Controlled drugs are mostly painkillers but others include barbiturates and sedatives. Drugs that are controlled in the UK are generally controlled in other countries. But some countries have more restrictions so it's best to check. If you do need a licence, make sure you apply at least 10 days before your travel date.

Taking a doctor's letter

Your GP or specialist doctor can write this. If you are getting it from your GP surgery there might be a charge for the letter.

Ask your doctor for the letter at least 3 weeks before you plan to go, so they have time to write it.

The letter should contain:

  • your name
  • your medicines (particularly any drugs that have an effect on the brain such as certain painkillers, or any medicines that you take as an injection)
  • the amount you take and how often
  • your type of cancer
  • the treatment you’ve had
  • the country / countries you are going to and dates of travel

It can help to list the chemical (generic) name of the drug and not just the brand (trade) name. This is because the brand name might be different in the country you are visiting.

Carry the letter in your hand luggage so that you can show it to customs officers if you need to.

Travelling with medicines

Carry all your medicines in the properly labelled containers that your pharmacist gave you. If you carry unnamed loose tablets, a regular customs officer won't know what they are. You could be suspected of drug smuggling.

Make sure you take any controlled medicines in your hand luggage, with your doctor’s letter. If you need to take any injections with you on the plane, you’ll need a doctor’s letter explaining that you need to carry them in your hand luggage.

Remember to give your doctor plenty of time to write any letters you need.

It might be a good idea to carry medicines that aren’t controlled drugs in both your hand luggage and suitcase, in case one bag goes missing.

Check whether very cold temperatures can damage any of your medicines if you’re travelling by plane and packing them in your suitcase. Baggage holds in planes are very cold, although many planes have a heated area.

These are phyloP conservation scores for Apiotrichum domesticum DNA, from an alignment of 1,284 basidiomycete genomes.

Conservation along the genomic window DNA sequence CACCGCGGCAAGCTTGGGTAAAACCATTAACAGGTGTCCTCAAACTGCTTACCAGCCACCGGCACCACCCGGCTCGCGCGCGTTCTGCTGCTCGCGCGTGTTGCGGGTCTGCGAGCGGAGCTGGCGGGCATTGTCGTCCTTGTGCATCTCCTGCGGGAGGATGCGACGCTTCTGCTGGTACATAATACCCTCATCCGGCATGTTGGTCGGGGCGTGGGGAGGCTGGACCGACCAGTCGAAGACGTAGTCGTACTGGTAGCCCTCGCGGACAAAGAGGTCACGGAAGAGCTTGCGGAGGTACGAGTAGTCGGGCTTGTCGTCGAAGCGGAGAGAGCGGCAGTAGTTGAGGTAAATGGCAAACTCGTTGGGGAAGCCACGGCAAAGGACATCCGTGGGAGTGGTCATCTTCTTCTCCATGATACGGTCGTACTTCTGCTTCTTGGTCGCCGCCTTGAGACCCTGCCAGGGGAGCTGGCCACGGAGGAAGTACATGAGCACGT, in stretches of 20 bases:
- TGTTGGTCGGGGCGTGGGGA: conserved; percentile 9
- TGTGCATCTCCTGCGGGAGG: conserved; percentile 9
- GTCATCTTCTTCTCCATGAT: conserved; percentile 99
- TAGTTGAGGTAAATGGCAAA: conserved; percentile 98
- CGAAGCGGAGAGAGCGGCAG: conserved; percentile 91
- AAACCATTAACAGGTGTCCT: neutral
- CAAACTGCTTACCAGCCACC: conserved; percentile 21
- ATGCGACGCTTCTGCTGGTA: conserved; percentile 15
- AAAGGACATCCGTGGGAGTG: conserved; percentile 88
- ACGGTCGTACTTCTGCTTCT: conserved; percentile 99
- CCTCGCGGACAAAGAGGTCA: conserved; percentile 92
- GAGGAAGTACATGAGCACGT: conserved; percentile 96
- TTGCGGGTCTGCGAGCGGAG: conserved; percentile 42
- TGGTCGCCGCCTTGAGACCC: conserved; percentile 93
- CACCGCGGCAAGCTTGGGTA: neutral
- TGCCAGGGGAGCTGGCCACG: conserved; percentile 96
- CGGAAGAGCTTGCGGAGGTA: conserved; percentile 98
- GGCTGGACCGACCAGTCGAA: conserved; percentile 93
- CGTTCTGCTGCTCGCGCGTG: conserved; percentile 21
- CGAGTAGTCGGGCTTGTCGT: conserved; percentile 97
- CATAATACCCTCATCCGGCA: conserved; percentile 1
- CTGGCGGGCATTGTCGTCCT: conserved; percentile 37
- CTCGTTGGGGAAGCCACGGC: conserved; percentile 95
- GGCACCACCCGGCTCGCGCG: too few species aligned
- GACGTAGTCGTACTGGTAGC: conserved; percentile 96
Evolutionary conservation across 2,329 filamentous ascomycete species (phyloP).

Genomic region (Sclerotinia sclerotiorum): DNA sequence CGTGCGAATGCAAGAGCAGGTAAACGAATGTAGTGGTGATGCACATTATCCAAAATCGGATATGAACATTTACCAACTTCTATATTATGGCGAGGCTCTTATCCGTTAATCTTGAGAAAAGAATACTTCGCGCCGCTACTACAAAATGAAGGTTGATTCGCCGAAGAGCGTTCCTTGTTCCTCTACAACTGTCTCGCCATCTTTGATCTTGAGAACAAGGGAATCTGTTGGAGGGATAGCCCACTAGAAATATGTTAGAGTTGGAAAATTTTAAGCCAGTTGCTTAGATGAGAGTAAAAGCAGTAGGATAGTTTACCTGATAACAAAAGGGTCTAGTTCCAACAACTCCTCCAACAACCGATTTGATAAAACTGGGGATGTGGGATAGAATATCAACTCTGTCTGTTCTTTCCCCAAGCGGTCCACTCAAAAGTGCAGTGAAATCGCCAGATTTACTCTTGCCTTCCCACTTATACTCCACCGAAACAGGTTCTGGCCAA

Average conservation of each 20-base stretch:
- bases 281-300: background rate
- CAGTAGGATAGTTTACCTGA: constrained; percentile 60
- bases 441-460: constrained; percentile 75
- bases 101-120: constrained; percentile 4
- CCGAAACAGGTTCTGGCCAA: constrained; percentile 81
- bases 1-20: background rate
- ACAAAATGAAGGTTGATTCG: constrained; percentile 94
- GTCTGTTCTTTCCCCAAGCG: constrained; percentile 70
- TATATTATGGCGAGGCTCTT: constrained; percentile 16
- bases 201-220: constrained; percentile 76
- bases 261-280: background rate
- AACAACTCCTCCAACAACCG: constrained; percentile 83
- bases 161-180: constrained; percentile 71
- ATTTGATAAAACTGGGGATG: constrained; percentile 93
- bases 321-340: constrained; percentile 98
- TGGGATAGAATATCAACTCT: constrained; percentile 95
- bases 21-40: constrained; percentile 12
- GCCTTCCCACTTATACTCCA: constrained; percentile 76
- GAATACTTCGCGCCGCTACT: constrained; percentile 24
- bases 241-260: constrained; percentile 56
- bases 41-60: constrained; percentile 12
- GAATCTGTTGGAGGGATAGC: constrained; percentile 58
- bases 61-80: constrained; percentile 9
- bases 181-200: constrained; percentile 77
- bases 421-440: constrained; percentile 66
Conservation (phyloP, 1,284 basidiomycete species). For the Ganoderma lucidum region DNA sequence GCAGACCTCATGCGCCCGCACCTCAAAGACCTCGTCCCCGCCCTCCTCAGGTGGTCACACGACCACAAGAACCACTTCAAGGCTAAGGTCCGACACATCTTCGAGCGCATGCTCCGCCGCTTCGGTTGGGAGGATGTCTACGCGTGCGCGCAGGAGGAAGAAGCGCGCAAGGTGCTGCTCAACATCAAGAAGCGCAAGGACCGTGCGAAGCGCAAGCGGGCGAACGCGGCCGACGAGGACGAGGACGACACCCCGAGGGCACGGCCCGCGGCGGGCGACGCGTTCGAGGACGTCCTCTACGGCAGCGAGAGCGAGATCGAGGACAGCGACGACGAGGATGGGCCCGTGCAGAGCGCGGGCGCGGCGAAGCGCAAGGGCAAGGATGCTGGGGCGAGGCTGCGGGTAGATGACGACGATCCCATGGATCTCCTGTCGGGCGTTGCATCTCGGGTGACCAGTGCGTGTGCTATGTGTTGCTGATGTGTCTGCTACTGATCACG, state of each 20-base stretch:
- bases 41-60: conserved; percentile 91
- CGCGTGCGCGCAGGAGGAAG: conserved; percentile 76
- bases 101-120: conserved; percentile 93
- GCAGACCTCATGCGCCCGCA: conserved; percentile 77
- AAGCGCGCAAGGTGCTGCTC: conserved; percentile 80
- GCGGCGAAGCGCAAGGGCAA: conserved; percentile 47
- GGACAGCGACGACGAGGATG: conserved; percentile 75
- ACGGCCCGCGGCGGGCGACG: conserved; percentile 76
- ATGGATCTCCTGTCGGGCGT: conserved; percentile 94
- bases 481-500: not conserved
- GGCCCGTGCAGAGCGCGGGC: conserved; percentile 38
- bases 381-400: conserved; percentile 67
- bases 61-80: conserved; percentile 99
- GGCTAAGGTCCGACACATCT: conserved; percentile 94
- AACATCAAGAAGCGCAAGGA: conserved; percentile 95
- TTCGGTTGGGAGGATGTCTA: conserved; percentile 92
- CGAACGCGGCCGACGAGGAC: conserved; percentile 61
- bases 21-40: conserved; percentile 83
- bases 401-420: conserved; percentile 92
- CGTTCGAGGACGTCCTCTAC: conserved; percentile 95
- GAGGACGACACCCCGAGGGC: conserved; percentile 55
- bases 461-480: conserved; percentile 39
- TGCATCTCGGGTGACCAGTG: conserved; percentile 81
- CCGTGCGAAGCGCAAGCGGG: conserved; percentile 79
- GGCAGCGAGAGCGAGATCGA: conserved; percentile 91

Solid medicines such as tablets or capsules are normally fine in cold temperatures but you need to take liquids in your hand luggage.

The usual limit of liquids through security is 100mls per container. Medicines can come in bottles larger than 100mls, so it’s best to call your airline and airport to check if they want anything specific from you other than a doctor’s letter and prescription.

Remember do not pour out the medicine into small containers. It needs to be fully labelled in its original container.

Check with your pharmacist about how best to store and travel with medicines that need to be kept at a certain temperature. As some might be fine at room temperature for a while. Or you might need to transport them using a cool bag, icepack or thermos flask. 

Before you leave also check that where you’re staying has somewhere suitable for you to keep your medicines cool.

Needing oxygen

If you need oxygen, you can arrange to take this with you. But allow plenty of time to sort it out, because it can take a while.

Oxygen on a plane

Some airlines provide oxygen for passengers, others allow you to bring your own and some won’t let you. Before you book it’s best to make sure what the airline’s policy on oxygen is. Some airlines might also ask for an extra payment if you need oxygen. 

The European Lung Foundation have a database of airlines that list individual oxygen policies.

Information and help